ITV News Political Correspondent Libby Wiener reports on how the No10 Christmas party reports have added pressure on the prime minister and angered those who lost loved ones to the virus
Number 10 has cancelled its Christmas party amid growing concerns over the Omicron variant of coronavirus - but it encouraged others to press ahead with their festive plans.
Despite previously saying there would be Christmas bash, and repeatedly urging people not to cancel their own parties, Downing Street said it had scrapped the plans due to an increased workload caused by Covid.
Boris Johnson's spokesperson said dealing with the Omicron variant is "taking up great deal of time at the moment" and so there are "no plans" for a party in Number 10 this Christmas.
Is the party over for Boris Johnson after a week of bad press about alleged rule-breaking?
On Monday he said there "is an intention to have a Christmas party this year" but the plans changed amid a furore about gatherings in Downing Street last year which are alleged to have broken Covid laws.
The PM called an investigation into three government parties allegedly held during last winter's lockdown, after ITV News released leaked footage of Number 10 staff laughing about one reportedly held on December 18.
Asked when the decision was taken, the spokesman said: "Following the decision on Plan B and the latest data that we've got."
Was there a rule-breaking Downing Street party last Christmas?
Mr Johnson is under significant pressure over claims of law breaking in government after ITV News revealed a video showing former press secretary Allegra Stratton laughing with No 10 staff about an alleged party in Downing Street on December 18 last year.
Two other gatherings will also be investigated, one reportedly attended by the PM in 10 Downing Street on November 27 and another at the Department for Education on December 10.
On Friday, members of the Covid-19 Bereaved Families for Justice group, who took cheese and wine to Downing Street as a stunt, following allegations the same nibbles were available last year, expressed their anger at the reports of the rule-breaking No10 Christmas party.
"We had eight people at her funeral, we weren't allowed a wake- a celebration of her life. We've still not actually been able to do that, and yet Downing Street have been able to break the rules and have a party," one said.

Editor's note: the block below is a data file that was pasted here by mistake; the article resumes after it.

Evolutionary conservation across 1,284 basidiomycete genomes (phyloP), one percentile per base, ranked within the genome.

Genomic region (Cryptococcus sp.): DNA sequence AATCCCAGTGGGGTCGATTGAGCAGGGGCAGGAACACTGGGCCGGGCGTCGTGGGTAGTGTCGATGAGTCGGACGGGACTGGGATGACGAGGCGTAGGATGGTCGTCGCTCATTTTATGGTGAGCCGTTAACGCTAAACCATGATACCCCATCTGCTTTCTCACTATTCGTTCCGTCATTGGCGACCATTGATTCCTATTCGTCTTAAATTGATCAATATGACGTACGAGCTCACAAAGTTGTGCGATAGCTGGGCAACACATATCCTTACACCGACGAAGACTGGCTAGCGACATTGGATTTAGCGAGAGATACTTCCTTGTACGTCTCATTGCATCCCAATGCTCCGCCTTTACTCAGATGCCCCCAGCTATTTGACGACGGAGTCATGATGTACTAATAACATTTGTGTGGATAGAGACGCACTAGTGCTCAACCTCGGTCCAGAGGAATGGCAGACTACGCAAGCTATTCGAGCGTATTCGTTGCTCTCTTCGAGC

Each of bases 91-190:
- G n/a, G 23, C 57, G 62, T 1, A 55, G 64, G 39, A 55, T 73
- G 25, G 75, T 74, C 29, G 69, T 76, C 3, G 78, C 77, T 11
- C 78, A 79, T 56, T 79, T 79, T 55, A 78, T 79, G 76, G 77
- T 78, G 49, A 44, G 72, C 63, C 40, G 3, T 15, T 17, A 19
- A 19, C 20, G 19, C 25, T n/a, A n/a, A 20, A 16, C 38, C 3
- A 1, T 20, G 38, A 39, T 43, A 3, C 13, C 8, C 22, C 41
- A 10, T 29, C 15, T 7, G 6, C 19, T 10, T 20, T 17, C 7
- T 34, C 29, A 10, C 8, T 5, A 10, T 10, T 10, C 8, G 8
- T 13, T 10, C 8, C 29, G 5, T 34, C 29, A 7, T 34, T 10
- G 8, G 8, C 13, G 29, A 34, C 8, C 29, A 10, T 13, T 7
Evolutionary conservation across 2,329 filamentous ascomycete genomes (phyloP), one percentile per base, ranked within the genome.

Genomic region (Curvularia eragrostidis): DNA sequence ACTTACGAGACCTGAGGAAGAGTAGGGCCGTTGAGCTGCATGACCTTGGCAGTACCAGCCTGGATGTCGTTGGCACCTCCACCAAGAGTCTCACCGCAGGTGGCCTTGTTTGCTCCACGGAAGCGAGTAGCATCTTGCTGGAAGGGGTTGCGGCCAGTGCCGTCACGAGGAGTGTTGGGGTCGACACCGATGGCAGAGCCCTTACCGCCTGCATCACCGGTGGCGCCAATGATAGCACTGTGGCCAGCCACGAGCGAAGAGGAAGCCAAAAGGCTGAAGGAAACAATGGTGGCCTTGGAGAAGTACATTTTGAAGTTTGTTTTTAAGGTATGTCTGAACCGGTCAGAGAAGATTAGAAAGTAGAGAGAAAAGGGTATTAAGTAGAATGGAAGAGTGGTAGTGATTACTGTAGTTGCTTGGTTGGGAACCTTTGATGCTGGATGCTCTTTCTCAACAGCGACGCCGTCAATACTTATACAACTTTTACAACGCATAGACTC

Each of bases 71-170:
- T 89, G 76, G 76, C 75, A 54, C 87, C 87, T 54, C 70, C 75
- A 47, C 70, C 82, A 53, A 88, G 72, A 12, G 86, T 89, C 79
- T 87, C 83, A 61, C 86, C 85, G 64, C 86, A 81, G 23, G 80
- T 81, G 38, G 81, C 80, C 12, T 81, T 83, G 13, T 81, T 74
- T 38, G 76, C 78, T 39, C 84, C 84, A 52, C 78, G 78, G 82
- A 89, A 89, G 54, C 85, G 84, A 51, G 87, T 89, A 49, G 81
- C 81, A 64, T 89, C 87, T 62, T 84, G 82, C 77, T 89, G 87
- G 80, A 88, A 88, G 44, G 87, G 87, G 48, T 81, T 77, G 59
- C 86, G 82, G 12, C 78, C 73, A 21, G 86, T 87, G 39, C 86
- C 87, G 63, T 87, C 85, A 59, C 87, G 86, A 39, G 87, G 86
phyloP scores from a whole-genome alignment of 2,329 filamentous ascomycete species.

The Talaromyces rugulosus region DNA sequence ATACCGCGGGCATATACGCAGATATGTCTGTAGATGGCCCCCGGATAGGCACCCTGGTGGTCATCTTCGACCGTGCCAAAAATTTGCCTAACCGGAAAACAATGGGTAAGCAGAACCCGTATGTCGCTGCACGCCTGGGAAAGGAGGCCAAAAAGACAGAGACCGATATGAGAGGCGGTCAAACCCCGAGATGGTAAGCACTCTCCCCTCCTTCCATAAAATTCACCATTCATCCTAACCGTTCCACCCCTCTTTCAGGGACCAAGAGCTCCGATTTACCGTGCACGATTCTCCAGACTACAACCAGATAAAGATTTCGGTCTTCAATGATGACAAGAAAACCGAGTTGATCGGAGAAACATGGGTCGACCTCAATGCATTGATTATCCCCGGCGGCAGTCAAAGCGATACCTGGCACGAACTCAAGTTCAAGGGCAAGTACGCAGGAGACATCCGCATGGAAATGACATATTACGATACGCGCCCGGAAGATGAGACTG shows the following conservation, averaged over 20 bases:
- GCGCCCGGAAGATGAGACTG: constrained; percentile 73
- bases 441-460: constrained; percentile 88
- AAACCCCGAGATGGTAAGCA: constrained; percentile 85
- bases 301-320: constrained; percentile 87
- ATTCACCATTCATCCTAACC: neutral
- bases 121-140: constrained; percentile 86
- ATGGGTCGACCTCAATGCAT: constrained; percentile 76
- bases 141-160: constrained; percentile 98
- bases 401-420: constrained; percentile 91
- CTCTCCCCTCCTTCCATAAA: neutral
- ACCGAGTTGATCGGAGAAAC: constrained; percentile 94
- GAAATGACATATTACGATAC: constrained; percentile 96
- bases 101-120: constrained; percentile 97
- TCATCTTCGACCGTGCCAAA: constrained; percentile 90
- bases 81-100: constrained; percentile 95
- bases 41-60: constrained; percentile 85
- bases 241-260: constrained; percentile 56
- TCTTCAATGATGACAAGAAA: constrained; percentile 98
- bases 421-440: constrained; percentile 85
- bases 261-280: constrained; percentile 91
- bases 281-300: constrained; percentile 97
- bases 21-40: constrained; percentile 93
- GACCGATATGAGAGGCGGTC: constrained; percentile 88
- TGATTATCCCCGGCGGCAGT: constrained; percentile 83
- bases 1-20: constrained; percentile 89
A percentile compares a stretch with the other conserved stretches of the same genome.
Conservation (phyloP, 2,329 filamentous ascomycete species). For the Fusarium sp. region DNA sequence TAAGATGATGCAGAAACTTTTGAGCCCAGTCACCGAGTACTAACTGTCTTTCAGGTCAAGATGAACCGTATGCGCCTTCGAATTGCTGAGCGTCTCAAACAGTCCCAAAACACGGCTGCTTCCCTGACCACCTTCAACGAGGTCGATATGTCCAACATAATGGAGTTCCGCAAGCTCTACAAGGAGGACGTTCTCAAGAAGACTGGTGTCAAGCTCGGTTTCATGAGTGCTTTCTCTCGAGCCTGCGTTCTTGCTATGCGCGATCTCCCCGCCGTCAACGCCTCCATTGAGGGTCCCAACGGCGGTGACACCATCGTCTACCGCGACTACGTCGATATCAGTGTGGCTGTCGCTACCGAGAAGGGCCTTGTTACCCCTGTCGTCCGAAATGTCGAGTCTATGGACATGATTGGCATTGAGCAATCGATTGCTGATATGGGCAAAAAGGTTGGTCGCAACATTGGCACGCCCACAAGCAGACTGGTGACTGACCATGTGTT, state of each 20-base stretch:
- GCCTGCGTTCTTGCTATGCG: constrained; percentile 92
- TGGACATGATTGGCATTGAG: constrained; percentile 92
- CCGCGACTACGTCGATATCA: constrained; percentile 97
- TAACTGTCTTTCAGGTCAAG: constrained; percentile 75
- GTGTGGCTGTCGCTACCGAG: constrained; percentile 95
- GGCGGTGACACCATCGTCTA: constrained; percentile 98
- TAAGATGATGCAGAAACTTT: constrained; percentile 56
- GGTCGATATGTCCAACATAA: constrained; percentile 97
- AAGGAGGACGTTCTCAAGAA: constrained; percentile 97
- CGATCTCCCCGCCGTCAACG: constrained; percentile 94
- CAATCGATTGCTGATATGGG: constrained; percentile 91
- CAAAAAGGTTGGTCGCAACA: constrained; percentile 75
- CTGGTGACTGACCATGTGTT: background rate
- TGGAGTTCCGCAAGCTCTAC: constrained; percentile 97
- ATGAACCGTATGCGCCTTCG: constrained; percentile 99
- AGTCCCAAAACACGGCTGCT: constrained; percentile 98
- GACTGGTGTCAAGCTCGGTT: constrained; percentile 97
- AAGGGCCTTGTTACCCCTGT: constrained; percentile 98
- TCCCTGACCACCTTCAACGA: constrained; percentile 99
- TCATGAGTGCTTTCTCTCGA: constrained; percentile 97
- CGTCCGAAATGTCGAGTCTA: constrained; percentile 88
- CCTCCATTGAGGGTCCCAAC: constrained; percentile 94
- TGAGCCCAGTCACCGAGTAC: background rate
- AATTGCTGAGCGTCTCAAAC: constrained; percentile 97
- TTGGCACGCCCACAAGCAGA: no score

'Angry doesn't even touch it, I am absolutely furious'
Another member of the group said: "I do believe that they would have been still partying- but we can't, all our loved ones have died."
'Would it have been cancelled if that was never leaked? I don't think it would've been'
This week, it was announced Covid restrictions were being tightened to deal with the new variant.
Work from home advice has returned, masks are mandatory in most indoor settings and vaccine passports will be required for entry to large venues - but the regulations did not tell people to cancel planned gatherings.
The PM's spokesman said it was to individual businesses to decide whether Christmas parties should go ahead.
The spokesman said: "We do not think there is a need to cancel people coming together in hospitality venues like that."
Asked whether it was therefore the wrong message for the chancellor to cancel Christmas drinks, he said: "It's down to individual businesses and indeed departments to make a decision on what's right.
"We're simply saying as a matter of fact there's nothing in the guidance or the regulation that requires individuals to do so. We want people to keep using hospitality. We know that's important, and we're confident people will."
However, Dr Nick Phin, the director of public health science and medical director at Public Health Scotland, has urged people to put off their festive parties.
His comments came as First Minister Nicola Sturgeon warned the Omicron variant is threatening a "tsunami of infection" and poses a "renewed and very severe challenge".
Dr Phin said: "To help minimise the further spread of Covid-19, and Omicron in particular, I would strongly urge people to defer their Christmas parties to another time.
"I appreciate that everyone is keen to celebrate this festive season, particularly after the pressures of the last 20 months, but by postponing some plans we can all do our bit to protect ourselves and our loved ones."